Q: Overall, how do these three papers expand our understanding of the role of glial-mediated synapse loss in AD?

A: The three papers tell us a lot more about glial-mediated synapse loss in AD. They add a layer of complexity to the scenario. Together with evidence from previous studies, these papers tell us more clearly that synapse elimination is not necessarily bad. The process of synapse elimination is specifically required to direct formation of the correct brain circuit (see for example our previous papers) as well as to suppress unwanted network excitability (Rueda Carrasco and Das studies). That said, generalized strategies to impaire synapse elimination as a therapeutic target for AD would likely be a complete failure.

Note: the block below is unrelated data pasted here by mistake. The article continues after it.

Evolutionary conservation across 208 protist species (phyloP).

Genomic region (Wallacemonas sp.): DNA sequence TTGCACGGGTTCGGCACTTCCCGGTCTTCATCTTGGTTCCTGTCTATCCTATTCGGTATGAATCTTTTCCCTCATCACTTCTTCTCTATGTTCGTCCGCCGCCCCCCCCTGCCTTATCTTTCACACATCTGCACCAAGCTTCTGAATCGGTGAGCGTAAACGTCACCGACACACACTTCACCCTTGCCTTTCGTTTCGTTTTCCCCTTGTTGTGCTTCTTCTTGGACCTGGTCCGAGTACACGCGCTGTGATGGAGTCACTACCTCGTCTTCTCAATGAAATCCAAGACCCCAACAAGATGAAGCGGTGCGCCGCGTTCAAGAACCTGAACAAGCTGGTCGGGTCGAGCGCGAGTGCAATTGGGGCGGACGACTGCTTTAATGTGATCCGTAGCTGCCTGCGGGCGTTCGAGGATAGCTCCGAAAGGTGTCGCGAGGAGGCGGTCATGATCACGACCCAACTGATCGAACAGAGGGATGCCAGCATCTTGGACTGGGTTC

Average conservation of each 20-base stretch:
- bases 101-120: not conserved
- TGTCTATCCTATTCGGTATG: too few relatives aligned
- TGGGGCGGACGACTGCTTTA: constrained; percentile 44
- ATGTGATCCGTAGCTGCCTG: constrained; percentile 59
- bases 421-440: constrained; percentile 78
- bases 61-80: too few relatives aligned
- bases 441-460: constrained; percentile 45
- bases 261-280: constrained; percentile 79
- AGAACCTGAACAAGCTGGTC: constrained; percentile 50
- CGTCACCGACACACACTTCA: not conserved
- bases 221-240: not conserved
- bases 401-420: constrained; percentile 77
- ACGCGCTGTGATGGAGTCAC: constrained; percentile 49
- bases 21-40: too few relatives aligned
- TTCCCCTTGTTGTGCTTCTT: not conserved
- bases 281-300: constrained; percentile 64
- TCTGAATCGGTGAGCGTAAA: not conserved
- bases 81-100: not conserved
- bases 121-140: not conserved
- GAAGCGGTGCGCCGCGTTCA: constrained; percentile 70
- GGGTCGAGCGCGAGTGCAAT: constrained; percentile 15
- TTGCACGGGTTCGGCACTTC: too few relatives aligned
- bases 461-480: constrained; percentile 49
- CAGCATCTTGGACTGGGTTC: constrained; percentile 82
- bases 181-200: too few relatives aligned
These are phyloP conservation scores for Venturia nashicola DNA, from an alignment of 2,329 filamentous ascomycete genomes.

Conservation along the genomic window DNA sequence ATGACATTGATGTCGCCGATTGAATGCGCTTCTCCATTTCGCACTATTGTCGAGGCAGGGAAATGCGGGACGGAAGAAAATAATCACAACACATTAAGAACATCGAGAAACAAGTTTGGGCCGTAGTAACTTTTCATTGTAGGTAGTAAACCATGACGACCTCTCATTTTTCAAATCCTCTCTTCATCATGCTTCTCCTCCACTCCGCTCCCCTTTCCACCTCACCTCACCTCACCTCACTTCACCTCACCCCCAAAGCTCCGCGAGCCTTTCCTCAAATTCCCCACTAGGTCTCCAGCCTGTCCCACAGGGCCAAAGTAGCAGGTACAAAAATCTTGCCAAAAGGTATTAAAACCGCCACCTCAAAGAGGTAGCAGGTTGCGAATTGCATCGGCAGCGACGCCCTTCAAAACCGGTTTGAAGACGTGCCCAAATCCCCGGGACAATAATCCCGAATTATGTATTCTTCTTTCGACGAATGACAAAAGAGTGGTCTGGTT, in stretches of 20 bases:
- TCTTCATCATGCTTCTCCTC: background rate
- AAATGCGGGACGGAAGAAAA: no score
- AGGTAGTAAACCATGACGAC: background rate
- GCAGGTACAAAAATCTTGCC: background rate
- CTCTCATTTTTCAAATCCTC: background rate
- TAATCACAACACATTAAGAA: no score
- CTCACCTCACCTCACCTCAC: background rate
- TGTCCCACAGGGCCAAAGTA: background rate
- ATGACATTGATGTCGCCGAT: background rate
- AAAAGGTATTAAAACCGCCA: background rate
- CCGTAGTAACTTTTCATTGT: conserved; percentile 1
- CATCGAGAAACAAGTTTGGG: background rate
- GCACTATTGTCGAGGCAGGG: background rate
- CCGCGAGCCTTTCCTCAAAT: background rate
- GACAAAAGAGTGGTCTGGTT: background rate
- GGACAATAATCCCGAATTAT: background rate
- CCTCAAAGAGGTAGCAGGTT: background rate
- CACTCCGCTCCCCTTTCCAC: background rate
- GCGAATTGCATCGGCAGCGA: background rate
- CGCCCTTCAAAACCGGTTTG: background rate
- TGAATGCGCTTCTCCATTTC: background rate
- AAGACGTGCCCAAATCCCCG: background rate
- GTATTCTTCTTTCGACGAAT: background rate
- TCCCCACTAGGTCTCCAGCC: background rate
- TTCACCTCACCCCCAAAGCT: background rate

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News Citations

  1. Soluble Aβ Takes Blame for Hyperactive Neurons in Mouse Brain
  2. Anticonvulsants Reverse AD-like Symptoms in Transgenic Mice
  3. Epilepsy Drug Calms the Hippocampus, Aids Memory
  4. Tangles Turn Neuronal Membranes Inside Out, Give Microglia License to Eat Their Fill
  5. Meddling Medin: A Vascular Amyloid That Promotes CAA?

Research Models Citations

  1. APP NL-G-F Knock-in
  2. APP NL-F Knock-in

Paper Citations

  1. . Interdependence of neural network dysfunction and microglial alterations in Alzheimer's disease-related models. iScience. 2021 Nov 19;24(11):103245. Epub 2021 Oct 7 PubMed.
  2. . Local externalization of phosphatidylserine mediates developmental synaptic pruning by microglia. EMBO J. 2020 Aug 17;39(16):e105380. Epub 2020 Jul 13 PubMed.